Applicative defines ap and pure, but remember that in Scala we mostly interact with the product method defined on Semigroupal via mapN. So we'll consider product and pure, which together with map are sufficient to create an applicative.

Parser[A].product[B](that: Parser[B]): Parser[(A, B)]
pure[A](value: A): Parser[A]

Can you think of a use for these methods? Give this a bit of time before reading on.

Both methods are useful, though product is the more useful of the two. Product means we can combine in sequence two or more parsers that produce different types. We started with an example of parsing text fields into the following data structure:

final case class Album(artist: String, name: String, year: Int)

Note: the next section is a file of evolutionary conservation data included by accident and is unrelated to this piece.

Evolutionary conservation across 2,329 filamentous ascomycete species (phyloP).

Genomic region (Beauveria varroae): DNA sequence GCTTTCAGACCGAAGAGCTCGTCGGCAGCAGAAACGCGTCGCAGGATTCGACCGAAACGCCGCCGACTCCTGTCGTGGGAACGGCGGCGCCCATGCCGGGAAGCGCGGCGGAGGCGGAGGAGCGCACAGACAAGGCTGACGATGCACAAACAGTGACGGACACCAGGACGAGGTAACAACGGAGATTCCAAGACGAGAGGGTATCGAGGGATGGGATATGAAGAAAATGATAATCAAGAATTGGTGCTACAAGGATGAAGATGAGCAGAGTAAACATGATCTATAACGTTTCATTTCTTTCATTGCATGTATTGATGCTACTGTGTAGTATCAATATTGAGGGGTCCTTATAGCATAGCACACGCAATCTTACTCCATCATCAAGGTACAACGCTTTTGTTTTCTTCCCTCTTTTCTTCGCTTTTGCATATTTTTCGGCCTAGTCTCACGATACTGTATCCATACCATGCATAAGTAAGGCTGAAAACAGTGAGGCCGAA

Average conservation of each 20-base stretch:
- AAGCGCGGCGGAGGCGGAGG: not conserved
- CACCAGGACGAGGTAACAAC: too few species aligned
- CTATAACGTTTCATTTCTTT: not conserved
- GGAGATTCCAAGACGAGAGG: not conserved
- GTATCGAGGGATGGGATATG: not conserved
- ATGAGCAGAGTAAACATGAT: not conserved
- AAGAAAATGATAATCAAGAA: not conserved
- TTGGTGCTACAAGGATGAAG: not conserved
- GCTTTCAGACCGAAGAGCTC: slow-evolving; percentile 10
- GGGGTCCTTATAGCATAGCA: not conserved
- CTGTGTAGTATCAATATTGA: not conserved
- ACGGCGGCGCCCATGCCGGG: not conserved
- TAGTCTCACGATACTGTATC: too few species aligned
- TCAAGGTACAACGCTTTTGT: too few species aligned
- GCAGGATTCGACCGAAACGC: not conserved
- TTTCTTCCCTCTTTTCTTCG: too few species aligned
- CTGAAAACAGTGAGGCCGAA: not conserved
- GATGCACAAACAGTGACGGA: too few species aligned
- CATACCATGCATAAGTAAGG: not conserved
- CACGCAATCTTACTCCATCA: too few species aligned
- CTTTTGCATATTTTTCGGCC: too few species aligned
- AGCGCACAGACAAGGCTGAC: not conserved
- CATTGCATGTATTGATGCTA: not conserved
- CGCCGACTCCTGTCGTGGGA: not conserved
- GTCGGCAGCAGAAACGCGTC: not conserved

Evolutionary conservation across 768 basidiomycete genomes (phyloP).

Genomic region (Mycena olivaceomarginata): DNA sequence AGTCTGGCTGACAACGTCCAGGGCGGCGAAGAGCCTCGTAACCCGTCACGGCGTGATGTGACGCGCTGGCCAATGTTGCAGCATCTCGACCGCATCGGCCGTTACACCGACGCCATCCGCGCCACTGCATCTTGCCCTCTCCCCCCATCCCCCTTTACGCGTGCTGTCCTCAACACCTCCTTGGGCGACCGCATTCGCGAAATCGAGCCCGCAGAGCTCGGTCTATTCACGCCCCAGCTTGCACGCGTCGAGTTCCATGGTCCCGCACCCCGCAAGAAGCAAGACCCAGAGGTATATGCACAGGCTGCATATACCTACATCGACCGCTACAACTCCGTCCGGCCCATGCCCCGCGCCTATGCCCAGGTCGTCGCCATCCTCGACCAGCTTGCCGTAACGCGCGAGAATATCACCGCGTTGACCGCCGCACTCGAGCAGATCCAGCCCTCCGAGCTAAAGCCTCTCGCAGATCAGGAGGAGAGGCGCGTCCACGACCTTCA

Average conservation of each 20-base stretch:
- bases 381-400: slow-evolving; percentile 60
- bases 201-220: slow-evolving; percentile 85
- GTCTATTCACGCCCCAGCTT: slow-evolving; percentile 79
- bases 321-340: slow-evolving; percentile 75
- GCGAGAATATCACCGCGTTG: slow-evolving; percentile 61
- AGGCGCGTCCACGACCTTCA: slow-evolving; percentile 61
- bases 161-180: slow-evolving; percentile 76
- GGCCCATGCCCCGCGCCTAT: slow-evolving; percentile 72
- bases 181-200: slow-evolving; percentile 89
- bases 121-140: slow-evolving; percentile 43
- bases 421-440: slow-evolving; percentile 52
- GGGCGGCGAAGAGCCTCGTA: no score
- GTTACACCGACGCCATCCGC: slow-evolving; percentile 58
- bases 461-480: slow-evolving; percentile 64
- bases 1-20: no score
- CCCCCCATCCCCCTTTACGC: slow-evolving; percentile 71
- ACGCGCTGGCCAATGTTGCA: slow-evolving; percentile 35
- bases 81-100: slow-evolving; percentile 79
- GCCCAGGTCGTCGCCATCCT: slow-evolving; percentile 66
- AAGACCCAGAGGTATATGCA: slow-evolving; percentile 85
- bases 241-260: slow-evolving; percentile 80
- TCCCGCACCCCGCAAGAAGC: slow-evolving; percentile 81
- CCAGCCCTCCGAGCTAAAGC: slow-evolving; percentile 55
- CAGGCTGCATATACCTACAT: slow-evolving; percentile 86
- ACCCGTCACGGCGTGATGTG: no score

If we have a Parser[String] and a Parser[Int] we create an Album with a combination of product and map.

val stringParser: Parser[String] = ???
val intParser: Parser[Int] = ???

  .map{ case ((a, n), y) => Album(a, n, y) }

We can more simply write this using mapN:

(stringParser, stringParser, intParser)
  .mapN((a, n, y) => Album(a, n, y))

Pure is less useful, but is still nice to have. It constructs a Parser that always produces the given value and ignores it's input. It's sometimes useful when we know that if we parse some input then some other output is implied. We can create this other output with pure. (No example here because I can't think of one right now!)

Go ahead and implement the methods and the tests. When you come to define an Applicative instance, you'll need to implement the method ap. You can do this in terms of product and map.